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Understanding the Decline in the Price of Oil since June 2014

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Listed:
  • Christiane Baumeister
  • Lutz Kilian

Abstract

There has been much interest in the causes of the steep decline in the Brent price of oil between June and December 2014. Our analysis shows that more than half of this decline was predictable in real time as of June 2014. We attribute $11 of this predictable decline to the cumulative effects of negative demand shocks prior to July 2014 which can be traced to a slowing global economy. The remaining $16 of the predictable decline is due to positive shocks to current and expected oil production prior to July 2014. The rest of the $49 cumulative decline was unpredictable and reflected a shock to oil price expectations in July 2014 which lowered the demand for oil inventories and a negative demand shock caused by an unexpected weakening of the global economy in December 2014. These two shocks lowered the price by an additional $9 and $13, respectively.

Suggested Citation

  • Christiane Baumeister & Lutz Kilian, 2016. "Understanding the Decline in the Price of Oil since June 2014," Journal of the Association of Environmental and Resource Economists, University of Chicago Press, vol. 3(1), pages 131-158.
  • Handle: RePEc:ucp:jaerec:doi:10.1086/684160
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    References listed on IDEAS

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    1. Ravazzolo, Francesco & Vespignani, Joaquin L., 2015. "A new monthly indicator of global real economic activity," Globalization Institute Working Papers 244, Federal Reserve Bank of Dallas.
    2. Christiane Baumeister & Lutz Kilian, 2014. "Do oil price increases cause higher food prices?," Economic Policy, CEPR;CES;MSH, vol. 29(80), pages 691-747, October.
    3. repec:ucp:jpolec:doi:10.1086/697203 is not listed on IDEAS
    4. Green, Edward J & Porter, Robert H, 1984. "Noncooperative Collusion under Imperfect Price Information," Econometrica, Econometric Society, vol. 52(1), pages 87-100, January.
    5. Baumeister, Christiane & Kilian, Lutz, 2014. "A General Approach to Recovering Market Expectations from Futures Prices With an Application to Crude Oil," CEPR Discussion Papers 10162, C.E.P.R. Discussion Papers.
    6. Hamilton, James D., 2003. "What is an oil shock?," Journal of Econometrics, Elsevier, vol. 113(2), pages 363-398, April.
    7. Soren T. Anderson & Ryan Kellogg & Stephen W. Salant, 2018. "Hotelling under Pressure," Journal of Political Economy, University of Chicago Press, vol. 126(3), pages 984-1026.
    8. Christiane Baumeister & Lutz Kilian, 2014. "Real-Time Analysis of Oil Price Risks Using Forecast Scenarios," IMF Economic Review, Palgrave Macmillan;International Monetary Fund, vol. 62(1), pages 119-145, April.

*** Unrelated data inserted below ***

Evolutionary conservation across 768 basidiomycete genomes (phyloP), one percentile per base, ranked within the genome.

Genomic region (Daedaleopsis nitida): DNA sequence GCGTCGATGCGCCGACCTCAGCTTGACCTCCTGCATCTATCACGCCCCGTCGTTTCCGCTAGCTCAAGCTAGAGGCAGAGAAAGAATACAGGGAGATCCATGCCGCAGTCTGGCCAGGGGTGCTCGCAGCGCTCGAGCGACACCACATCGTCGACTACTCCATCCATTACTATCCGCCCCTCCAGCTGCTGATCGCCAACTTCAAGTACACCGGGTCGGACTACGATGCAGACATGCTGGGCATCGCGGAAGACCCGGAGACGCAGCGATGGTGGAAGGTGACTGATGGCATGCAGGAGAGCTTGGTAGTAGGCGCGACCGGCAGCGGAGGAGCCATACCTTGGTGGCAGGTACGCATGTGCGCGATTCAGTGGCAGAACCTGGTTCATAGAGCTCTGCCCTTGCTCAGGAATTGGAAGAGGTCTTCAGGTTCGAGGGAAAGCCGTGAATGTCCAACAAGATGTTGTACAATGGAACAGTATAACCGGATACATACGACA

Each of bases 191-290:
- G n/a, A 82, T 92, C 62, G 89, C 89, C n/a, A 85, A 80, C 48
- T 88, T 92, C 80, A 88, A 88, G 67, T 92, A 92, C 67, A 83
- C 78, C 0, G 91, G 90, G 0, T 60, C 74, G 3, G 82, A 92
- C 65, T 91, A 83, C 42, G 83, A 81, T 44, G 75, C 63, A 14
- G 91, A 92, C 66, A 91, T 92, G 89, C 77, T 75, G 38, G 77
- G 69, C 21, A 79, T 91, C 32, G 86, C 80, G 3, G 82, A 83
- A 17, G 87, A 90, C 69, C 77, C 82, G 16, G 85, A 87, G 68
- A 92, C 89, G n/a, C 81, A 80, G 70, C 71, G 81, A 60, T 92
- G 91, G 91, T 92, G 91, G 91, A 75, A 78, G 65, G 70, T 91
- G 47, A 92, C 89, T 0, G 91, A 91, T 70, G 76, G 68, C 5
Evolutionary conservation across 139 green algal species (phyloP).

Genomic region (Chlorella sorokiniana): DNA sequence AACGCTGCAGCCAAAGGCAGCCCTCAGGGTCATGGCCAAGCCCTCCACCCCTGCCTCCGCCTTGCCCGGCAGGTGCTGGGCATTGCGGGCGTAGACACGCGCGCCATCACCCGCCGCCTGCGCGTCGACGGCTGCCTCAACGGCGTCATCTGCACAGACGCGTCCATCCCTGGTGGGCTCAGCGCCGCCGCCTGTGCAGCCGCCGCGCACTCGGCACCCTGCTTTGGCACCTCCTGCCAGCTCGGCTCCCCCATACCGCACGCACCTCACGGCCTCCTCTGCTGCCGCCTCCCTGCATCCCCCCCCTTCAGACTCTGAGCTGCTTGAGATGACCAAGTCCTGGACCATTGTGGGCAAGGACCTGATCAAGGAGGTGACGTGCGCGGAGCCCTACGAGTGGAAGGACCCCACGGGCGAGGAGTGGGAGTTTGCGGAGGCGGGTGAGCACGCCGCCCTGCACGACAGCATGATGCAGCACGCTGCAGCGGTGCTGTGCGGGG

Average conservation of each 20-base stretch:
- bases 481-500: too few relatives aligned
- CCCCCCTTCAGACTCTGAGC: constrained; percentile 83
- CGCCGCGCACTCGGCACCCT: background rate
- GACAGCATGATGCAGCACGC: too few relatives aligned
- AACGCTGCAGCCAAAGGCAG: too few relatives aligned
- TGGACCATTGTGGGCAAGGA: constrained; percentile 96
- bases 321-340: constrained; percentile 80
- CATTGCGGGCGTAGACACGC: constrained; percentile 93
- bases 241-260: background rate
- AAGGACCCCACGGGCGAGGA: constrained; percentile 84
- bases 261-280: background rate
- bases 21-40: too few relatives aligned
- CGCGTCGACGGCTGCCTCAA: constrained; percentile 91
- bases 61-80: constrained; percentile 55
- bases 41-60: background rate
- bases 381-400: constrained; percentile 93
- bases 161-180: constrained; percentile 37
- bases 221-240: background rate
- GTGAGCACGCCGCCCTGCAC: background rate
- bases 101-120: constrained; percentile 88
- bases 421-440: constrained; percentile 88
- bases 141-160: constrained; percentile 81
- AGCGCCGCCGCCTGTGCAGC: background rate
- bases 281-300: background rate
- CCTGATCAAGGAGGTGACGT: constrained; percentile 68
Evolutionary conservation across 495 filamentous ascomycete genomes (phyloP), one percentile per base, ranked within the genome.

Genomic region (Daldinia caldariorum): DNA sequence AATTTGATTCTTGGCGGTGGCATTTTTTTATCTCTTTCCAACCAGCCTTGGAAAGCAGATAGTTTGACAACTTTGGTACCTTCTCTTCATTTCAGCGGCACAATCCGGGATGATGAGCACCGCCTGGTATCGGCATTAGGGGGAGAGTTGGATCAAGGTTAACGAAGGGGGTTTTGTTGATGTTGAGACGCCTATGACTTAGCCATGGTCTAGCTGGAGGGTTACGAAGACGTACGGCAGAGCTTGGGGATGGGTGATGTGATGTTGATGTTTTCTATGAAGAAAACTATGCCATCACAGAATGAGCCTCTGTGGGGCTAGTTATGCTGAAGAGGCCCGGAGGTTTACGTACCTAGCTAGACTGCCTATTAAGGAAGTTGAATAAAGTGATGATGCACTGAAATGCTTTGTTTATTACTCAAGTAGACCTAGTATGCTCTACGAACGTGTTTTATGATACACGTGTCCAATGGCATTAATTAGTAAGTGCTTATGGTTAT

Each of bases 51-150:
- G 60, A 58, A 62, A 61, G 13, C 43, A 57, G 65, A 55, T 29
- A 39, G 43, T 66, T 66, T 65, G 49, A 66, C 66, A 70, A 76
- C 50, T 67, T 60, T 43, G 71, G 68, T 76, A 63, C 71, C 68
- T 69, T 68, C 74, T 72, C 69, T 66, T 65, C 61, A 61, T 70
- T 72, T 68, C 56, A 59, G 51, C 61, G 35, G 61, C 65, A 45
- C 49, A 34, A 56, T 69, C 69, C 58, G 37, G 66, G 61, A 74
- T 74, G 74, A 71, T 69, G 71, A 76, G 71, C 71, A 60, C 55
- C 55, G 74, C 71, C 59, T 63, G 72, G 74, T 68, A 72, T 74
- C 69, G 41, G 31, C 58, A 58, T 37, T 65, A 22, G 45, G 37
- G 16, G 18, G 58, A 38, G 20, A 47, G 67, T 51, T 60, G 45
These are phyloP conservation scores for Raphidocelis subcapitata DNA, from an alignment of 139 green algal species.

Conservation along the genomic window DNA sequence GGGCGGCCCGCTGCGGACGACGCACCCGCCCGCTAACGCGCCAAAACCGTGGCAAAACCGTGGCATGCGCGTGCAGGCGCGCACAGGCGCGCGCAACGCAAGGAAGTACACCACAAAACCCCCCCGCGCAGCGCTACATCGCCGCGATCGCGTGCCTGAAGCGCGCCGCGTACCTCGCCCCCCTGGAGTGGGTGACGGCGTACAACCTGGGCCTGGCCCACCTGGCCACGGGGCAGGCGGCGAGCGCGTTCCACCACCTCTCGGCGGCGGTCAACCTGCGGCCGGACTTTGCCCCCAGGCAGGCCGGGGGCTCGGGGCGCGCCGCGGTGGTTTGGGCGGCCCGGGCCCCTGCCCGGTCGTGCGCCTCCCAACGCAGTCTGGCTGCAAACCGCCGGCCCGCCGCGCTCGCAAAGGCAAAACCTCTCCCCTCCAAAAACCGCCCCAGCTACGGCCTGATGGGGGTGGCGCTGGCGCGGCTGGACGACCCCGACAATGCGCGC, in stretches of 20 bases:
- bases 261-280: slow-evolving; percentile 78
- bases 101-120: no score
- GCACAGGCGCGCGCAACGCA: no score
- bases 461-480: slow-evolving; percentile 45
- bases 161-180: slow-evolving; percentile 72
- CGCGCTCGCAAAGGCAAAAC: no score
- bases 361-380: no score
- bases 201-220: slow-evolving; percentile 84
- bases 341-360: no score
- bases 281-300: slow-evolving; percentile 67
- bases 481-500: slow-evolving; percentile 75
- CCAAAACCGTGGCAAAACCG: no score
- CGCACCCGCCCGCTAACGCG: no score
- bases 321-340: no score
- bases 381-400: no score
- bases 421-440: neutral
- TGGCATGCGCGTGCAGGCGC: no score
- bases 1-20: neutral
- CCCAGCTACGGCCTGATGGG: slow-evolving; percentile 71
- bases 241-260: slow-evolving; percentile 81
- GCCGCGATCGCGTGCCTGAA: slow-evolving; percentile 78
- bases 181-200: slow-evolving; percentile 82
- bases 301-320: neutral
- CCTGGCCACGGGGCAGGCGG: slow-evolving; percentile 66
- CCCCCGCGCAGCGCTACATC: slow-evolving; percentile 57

9. Christiane Baumeister & Lutz Kilian, 2014. "What Central Bankers Need To Know About Forecasting Oil Prices," International Economic Review, Department of Economics, University of Pennsylvania and Osaka University Institute of Social and Economic Research Association, vol. 55, pages 869-889, August.
    10. James L. Smith, 2009. "World Oil: Market or Mayhem?," Journal of Economic Perspectives, American Economic Association, vol. 23(3), pages 145-164, Summer.
    11. Domenico Giannone & Michele Lenza & Giorgio E. Primiceri, 2015. "Prior Selection for Vector Autoregressions," The Review of Economics and Statistics, MIT Press, vol. 97(2), pages 436-451, May.
    12. Lutz Kilian & Daniel P. Murphy, 2014. "The Role Of Inventories And Speculative Trading In The Global Market For Crude Oil," Journal of Applied Econometrics, John Wiley & Sons, Ltd., vol. 29(3), pages 454-478, April.
    13. Lutz Kilian, 2009. "Not All Oil Price Shocks Are Alike: Disentangling Demand and Supply Shocks in the Crude Oil Market," American Economic Review, American Economic Association, vol. 99(3), pages 1053-1069, June.
    14. Hamilton, James D. & Wu, Jing Cynthia, 2014. "Risk premia in crude oil futures prices," Journal of International Money and Finance, Elsevier, vol. 42(C), pages 9-37.
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    More about this item

    JEL classification:

    • Q43 - Agricultural and Natural Resource Economics; Environmental and Ecological Economics - - Energy - - - Energy and the Macroeconomy
    • C53 - Mathematical and Quantitative Methods - - Econometric Modeling - - - Forecasting and Prediction Models; Simulation Methods

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